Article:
What is an operating cycle?
The operating cycle in accounting is the period (number of days) from the moment the raw materials arrive at the warehouse until the receipt of payment for the products sold. This is an important part of running a business. You buy some goods and then you sell them and then you collect on that sale.
The operating cycle allows determining the position of an enterprise in the industry, changes in its solvency, and financial position. It is considered one of the most effective indicators for assessing the effectiveness of working capital management.
The shorter the operating cycle, the more times we can turn around our assets, and the more profits we can earn. After all, each turnover of assets brings a financial result in the form of profit for the reporting period. This, in turn, determines whether the business will be able to attract investments or not.
For example, when a clothing store buys another batch of dresses, it often manages to receive proceeds from their sale within a few weeks. When a car assembly plant buys raw materials, it will not be able to receive revenue for finished cars for a few months. This difference in periods between the purchase of materials and the sale of final products is determined by the operating cycle.
The duration of the operating cycle is calculated as the sum of the inventory period, which is from the time you buy it to the time you actually sell it, and the accounts receivable period, which is the time it takes to collect on receivables. Let’s look at an example.
Suppose Kids Shoes company purchase $2,600 worth of inventory on Day 0 using credit. The inventory should be paid within 30 days and the company pays the bill 30 days later. After 20 more days, someone buys the $2,600 in inventory for $3,500. The Kids Shoes company give this buyer 15 days to pay for the purchase and they took 10 days to pay. What is the operating cycle for this company?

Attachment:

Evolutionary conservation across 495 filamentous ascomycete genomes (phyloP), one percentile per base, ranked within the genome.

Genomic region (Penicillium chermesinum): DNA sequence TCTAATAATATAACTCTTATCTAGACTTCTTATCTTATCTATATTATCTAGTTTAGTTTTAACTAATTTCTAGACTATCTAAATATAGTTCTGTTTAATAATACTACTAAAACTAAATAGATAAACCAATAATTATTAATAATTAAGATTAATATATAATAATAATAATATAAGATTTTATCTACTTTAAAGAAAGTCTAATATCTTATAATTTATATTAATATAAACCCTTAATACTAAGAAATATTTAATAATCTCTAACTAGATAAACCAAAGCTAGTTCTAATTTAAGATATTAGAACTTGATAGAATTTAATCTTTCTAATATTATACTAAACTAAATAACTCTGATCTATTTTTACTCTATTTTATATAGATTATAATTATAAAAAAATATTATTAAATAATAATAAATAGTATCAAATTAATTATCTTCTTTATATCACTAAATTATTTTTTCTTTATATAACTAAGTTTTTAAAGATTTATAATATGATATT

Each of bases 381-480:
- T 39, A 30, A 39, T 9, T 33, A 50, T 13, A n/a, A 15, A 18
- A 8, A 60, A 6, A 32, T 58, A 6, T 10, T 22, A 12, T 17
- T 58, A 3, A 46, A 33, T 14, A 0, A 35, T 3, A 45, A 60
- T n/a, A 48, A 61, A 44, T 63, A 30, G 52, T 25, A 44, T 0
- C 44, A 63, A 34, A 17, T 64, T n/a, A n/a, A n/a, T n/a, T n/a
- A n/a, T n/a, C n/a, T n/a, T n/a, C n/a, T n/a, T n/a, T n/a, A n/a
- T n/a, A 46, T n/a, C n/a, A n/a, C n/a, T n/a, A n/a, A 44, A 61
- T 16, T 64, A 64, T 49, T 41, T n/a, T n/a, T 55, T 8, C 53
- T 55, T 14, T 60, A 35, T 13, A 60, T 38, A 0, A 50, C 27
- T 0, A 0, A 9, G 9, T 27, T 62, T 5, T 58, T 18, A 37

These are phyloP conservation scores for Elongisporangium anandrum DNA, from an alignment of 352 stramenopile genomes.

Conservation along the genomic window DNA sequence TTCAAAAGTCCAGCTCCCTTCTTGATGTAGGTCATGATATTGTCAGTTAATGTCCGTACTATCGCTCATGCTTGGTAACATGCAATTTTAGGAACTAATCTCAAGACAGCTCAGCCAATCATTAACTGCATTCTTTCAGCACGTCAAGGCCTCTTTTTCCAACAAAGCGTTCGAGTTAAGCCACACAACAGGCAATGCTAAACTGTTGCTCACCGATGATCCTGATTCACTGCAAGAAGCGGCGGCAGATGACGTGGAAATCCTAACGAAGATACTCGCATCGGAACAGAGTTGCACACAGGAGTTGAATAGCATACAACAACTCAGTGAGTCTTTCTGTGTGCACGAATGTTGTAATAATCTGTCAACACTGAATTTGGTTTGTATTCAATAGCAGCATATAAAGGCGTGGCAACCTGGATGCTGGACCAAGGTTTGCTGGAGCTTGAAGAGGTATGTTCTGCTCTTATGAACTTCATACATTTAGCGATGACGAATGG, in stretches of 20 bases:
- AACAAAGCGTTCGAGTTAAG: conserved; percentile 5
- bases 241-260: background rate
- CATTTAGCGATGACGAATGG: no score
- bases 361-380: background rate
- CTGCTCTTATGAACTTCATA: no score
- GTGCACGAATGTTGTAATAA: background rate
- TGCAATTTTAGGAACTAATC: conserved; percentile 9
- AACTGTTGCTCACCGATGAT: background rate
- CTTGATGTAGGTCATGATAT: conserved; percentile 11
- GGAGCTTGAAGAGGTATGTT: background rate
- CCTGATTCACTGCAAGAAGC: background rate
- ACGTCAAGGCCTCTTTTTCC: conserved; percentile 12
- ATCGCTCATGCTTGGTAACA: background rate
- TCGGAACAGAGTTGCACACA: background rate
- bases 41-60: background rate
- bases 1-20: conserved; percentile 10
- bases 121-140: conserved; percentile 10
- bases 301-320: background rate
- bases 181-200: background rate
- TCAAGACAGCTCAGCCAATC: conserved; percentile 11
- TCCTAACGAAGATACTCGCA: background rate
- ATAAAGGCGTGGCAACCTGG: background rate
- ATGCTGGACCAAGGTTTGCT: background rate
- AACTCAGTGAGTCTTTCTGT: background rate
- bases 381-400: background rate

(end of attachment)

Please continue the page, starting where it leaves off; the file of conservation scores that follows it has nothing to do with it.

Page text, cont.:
The operating cycle is that entire period of 60 days. The inventory period equaled 50 days – from the day the company purchased the inventory to the day it was sold. The accounts receivable period is the amount of time from the sale until the company got paid and it took 10 days to get paid for the shoes sold.
The inventory period can also be found by taking 365 days and dividing by inventory turnover. Turnover is how many times a year that the average amount of inventory, receivables, or payables are sold, recovered, or paid. Thus, inventory turnover is calculated by dividing the COGS by the average inventory, which is the amount of inventory that is typically held at any one time.
If the average inventory, for instance, is $200K and the Profit and Loss Statement shows the COGS of $600K, we can see that the business managed to sell the inventory three times over during the year. In order to get our inventory period, we can say that it took the company 1/3 of a year to sell the average inventory or 365 / 3 = 122 days
You can apply the same logic to the accounts receivable period calculation, using the total credit sales for the whole year when computing the turnover number. You will get how many times a year that average AR are recovered.
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Author: Charles Lutwidge